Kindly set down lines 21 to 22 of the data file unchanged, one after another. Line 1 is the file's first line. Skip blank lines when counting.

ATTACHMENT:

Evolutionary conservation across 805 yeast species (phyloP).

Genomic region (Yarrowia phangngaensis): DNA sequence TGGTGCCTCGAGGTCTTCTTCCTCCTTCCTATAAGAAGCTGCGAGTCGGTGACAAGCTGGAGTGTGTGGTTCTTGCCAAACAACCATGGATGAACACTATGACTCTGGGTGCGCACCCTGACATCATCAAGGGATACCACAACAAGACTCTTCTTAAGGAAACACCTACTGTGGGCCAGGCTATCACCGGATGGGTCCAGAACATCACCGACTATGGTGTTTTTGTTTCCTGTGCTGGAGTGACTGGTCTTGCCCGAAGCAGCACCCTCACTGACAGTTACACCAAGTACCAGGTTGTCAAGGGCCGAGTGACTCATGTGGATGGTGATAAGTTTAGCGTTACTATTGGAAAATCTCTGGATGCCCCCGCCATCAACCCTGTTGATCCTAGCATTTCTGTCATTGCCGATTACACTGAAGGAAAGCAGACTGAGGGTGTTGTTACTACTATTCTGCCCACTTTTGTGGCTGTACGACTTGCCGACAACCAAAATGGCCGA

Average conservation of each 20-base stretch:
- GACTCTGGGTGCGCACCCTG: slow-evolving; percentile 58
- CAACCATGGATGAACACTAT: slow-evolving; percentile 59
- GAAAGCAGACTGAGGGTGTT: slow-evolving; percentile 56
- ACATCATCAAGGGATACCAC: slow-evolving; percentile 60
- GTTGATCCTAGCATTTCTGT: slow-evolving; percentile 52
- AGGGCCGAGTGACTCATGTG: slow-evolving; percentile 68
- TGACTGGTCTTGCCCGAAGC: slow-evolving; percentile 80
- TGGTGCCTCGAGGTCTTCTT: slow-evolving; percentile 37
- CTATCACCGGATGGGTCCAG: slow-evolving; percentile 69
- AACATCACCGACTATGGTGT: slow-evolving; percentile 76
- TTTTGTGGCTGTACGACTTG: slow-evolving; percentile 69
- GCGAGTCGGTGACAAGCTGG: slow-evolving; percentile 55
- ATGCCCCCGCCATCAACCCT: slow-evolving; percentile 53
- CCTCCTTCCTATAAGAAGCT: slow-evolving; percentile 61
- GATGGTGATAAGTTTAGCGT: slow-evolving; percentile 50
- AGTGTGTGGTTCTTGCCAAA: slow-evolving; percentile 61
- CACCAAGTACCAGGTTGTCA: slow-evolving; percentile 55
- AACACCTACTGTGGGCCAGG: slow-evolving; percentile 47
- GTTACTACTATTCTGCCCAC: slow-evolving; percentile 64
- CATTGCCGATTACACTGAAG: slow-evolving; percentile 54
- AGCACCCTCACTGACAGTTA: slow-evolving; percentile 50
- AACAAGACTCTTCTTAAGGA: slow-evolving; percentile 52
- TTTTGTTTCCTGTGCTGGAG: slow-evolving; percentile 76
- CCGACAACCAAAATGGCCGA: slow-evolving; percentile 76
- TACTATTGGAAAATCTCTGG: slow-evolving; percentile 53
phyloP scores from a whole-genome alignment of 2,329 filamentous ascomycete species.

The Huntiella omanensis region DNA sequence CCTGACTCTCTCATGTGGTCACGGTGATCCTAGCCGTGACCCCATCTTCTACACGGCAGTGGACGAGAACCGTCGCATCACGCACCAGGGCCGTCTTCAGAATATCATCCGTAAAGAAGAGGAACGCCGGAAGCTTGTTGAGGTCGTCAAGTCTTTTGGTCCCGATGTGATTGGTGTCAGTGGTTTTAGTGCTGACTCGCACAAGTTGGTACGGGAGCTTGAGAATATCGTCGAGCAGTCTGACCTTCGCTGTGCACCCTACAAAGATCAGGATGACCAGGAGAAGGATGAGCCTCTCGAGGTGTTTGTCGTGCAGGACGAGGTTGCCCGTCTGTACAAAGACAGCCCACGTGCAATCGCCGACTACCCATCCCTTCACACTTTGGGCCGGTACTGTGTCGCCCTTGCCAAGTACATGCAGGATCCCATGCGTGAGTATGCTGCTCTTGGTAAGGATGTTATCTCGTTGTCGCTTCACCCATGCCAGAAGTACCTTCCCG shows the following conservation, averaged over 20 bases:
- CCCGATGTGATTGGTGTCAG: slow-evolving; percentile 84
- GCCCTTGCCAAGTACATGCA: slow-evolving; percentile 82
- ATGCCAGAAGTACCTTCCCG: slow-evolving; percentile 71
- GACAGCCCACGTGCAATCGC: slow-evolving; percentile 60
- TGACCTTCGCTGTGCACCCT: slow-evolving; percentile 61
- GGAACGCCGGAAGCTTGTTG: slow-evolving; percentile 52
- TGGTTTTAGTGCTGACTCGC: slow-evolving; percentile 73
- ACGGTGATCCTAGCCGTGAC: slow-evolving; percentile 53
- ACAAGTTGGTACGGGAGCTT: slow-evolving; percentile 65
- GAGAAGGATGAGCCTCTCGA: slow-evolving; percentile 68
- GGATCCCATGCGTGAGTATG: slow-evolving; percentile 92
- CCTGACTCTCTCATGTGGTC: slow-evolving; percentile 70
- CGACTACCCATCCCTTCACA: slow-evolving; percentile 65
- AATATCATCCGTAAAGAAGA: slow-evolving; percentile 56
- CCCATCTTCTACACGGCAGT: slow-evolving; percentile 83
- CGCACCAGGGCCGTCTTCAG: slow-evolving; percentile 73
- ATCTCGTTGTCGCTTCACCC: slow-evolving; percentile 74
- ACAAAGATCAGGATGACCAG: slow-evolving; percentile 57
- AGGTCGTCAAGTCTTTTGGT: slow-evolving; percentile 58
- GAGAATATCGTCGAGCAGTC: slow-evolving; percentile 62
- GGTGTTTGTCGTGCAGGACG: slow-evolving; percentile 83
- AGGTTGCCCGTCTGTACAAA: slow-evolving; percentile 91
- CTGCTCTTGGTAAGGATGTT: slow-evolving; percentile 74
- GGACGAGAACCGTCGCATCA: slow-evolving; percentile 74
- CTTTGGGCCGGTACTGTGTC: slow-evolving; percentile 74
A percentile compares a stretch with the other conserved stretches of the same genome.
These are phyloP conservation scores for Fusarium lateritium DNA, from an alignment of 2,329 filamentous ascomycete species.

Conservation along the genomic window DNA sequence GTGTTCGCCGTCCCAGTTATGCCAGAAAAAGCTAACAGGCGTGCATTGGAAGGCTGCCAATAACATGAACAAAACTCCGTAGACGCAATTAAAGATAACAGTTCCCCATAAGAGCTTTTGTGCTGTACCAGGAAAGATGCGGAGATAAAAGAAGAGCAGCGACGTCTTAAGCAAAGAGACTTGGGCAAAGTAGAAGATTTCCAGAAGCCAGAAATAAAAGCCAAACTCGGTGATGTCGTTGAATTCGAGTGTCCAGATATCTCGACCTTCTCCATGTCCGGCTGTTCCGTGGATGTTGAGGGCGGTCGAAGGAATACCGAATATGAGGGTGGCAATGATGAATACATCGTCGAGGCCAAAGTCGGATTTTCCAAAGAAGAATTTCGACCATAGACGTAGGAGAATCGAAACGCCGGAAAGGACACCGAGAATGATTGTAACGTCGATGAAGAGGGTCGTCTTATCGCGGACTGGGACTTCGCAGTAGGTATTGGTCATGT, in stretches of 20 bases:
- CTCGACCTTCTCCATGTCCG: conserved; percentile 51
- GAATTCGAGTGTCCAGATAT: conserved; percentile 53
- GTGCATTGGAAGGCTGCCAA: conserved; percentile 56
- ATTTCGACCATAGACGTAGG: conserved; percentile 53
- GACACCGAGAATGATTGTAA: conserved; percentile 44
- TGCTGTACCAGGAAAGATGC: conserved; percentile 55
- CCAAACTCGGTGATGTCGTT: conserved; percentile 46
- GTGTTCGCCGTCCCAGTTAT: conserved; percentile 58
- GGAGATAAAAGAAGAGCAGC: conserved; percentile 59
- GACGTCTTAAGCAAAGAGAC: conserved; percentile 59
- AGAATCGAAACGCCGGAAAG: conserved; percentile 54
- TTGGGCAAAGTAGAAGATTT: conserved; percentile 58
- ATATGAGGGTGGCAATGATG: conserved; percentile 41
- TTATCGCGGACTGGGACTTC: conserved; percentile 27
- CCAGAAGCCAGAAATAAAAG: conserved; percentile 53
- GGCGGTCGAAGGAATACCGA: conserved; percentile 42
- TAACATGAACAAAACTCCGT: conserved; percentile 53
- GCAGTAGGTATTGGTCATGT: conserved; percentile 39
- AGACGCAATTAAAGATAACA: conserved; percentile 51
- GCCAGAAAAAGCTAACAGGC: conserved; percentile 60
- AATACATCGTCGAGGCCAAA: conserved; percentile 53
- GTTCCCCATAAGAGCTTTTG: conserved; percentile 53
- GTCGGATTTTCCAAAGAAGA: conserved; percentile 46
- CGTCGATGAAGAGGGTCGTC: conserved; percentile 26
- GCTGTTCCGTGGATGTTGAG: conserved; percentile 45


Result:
- AACACCTACTGTGGGCCAGG: slow-evolving; percentile 47
- GTTACTACTATTCTGCCCAC: slow-evolving; percentile 64